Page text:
When we emerged from our alcove it soon became apparent that things were subdued enough to actually go and tag our final summit (at 5:49pm) and descend to the south via Boulder-Grand Pass and down to Thunder Lake. Just as we dropped into the pass the skies opened up again in earnest and thunder was cracking over our heads—we were pretty psyched to be off the Divide.
While I’d been dreading it a bit when we were up high on the Divide, the run out the Wild Basin (a full 7 miles of trail from Thunder Lake down to our bikes at the road) ended up being one of the highlights of the day for me. As has been the case the second half of the summer, on a long gradual downhill like that my IT band actually feels better and better the faster I go, so I opened up my stride and enjoyed the perfectly graded, often cushy trail. Running along at dusk in mid-August in the evergreen forest at 10,000′ on springy trail after a rain, after 15 hours on the move and feeling some finish line fever…I had distinct flashbacks of joy and nostalgia to running the Colorado Trail around Turquoise Lake at the end of the Leadville 100, which I’ve done so many times. In that moment, I really missed racing, but at the same time felt thankful for the opportunity and ability to challenge myself in an all-day adventure of a different tenor.
An hour of running from the lake, we reached the Wild Basin Trailhead 15h48m after starting our day and were just left with the task of biking the 7.5 miles back up the highway to my truck at the LPTH. Jed got a couple minutes headstart as I was re-packing my bag and proceeded to crush the ride—I never caught up. I was also dawdling like a granny, even weaving at times due to some serious bonkage; I’d hit my last gel back at Thunder Lake, high in the Wild Basin.
All in all, this was an outstanding adventure with a truly top-notch partner. The Mt. Alice route was a bit of a disappointment, but it’s a beautiful mountain and worth including as an aesthetic extension of the loop. On that day, I said I had no desire to ever climb it again, but right now I’m pretty sure I’m gonna have to give this thing another shot next year, if only to do a proper route on the spectacular NW Face of Chiefshead. Time to up my climbing game.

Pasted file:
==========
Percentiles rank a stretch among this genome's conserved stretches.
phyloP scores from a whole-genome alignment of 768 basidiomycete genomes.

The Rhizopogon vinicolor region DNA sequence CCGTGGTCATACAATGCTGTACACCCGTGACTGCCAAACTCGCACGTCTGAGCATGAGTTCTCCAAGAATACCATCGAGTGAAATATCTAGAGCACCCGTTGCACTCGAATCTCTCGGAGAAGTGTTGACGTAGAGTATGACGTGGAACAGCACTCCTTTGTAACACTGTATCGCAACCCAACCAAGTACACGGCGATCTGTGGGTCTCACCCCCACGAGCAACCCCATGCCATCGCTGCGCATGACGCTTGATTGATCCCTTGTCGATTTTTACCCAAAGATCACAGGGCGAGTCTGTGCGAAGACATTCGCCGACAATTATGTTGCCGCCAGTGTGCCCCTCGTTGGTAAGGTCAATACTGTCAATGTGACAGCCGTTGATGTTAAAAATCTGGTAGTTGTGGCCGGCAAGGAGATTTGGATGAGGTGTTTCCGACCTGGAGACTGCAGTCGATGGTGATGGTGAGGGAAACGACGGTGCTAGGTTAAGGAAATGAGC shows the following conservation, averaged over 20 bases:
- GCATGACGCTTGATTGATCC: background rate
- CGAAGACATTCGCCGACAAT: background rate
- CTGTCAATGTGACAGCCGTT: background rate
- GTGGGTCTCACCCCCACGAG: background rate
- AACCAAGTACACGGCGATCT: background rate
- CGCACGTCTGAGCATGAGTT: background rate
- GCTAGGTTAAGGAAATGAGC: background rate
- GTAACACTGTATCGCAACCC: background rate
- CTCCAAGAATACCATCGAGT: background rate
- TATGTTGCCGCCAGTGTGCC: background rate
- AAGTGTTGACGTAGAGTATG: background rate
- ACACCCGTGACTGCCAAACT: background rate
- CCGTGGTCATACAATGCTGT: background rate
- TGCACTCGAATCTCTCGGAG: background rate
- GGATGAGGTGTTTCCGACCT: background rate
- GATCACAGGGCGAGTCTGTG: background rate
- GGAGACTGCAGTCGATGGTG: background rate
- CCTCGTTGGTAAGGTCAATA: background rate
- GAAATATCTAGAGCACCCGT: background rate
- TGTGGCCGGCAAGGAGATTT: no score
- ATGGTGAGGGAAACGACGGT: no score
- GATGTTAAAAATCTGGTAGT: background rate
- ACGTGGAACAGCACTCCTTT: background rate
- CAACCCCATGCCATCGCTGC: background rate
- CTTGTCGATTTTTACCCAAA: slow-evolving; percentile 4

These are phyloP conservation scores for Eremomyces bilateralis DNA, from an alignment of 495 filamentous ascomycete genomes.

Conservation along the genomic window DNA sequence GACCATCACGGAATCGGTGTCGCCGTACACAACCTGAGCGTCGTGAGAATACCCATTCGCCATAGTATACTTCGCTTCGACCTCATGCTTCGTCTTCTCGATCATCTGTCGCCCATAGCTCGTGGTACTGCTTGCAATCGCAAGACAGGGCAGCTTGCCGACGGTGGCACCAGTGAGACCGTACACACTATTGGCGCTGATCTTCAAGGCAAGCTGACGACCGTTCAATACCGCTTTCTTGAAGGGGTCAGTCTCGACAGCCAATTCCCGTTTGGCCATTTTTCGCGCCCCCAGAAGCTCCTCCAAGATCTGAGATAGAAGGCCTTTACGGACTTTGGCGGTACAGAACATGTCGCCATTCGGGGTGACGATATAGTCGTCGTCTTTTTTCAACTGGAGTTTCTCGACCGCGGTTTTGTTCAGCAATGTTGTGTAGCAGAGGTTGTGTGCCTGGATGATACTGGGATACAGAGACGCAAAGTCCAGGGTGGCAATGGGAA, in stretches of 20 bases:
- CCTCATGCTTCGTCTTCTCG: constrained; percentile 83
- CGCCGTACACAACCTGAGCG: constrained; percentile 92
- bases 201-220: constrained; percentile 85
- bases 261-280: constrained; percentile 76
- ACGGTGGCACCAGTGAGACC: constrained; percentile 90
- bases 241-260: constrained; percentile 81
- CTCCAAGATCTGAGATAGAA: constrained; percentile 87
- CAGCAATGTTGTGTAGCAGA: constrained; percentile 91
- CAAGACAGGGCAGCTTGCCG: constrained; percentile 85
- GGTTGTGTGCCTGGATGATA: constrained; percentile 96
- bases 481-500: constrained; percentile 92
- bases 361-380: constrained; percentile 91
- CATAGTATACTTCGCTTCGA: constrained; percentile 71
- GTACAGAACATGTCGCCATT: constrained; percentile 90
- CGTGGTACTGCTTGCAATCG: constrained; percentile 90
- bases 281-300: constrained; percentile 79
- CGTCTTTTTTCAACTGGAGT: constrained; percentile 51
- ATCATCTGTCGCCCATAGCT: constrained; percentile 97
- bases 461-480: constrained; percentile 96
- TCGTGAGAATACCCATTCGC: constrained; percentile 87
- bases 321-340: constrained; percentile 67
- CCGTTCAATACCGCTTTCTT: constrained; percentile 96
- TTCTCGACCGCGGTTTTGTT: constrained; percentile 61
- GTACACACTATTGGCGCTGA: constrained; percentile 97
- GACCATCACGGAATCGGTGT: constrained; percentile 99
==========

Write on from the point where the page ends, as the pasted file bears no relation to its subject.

Remote on Vancouver Island hides one of Canada’s most incredible treasures. For decades, people from around the world have come to hike the rugged and challenging West Coast Trail, one of 3 parts of the Pacific Rim National Parks System, originally called The Dominion Lifesaving Trail. It was built in 1907 to facilitate the rescue of survivors of shipwrecks along the rugged coastline. Today, the 75km trail stretching between Bamfield and Port Renfrew is maintained by Parks Canada. In order to preserve the balance of visitor use and the environment, a permit to use the trail is required and merely obtaining one is difficult, as reservations sell out fast. Continue reading
3:00am is a pretty early time to wake up for any sort of activity, but today was the Golden Gate Dirty 30! 2016 would be my second running of this race. My first was last year which was also my first sanctioned trail running ultra. That’s a funny sentence to write; I’ve done so many self-supported style FKT challenges, I’m not exactly new to all of this, I’ve just been a little more underground with my events. I’ve found though that the Golden Gate Dirty 30 gave me a great goal to hit for getting into the running form I needed for other challenges later in the year, like Nolans 14.
Except this year, I had injured myself while bouldering. One evening last December, I tried a tricky dyno move to a far-reaching hold. I swung out onto it with a bit too much, let’s say: passion, and found myself swinging right off, and landing a little disorganized and crumpled. Crunch! A bad high ankle sprain, followed by some peroneal issues further down the road really changed my Winter training goals. I didn’t think too much of it when it happened: I even ran the few miles home that very night. But the pain persisted, so running hard was out, but hiking (in time) seemed fine and cycling caused me no pain at all. So, this past Winter I’ve focused a lot of my time outdoors cycling, even doing a few overnighters and a few quick trips to the local Front Range 14ers.
By late Spring, the ankle still wasn’t 100%, but I still wanted to run the Dirty 30, even though my goal of being competitive – and at the very least beat my time from last year by a good margin (I was hoping by 30 minutes) was out. What to do? Why not ride to the event, run at a pace I thought was sustainable given my touchy ankle, then ride home? My cycling fitness seemed pretty good, so let’s make this more interesting: if I was to run a 50k, why not stretch the ride into a complementary 300km – and since I’m sort of in the area, let’s summit a 14er: Mt. Evans! Evans conveniently has a road to the summit that just opened. My kind of trip!
The last time I’d been up Longs Peak—the last time I’d been to 14k’—was back in early March for a Winter Longs Peak Duathlon effort. Shortly after that, my illiotibial bands—in both knees—started giving me fits and haven’t really let up since. Late last week, an attempt to use a bike approach to a day of high-altitude scrambling was cut drastically short by a critically sore right knee that had me literally crawling on all fours back down to the 4th of July Trailhead from South Arapaho Peak. Ugh. Well, at least I learned that biking and running are equally aggravating to my knees and I can’t accelerate said aggravation by compounding the activities.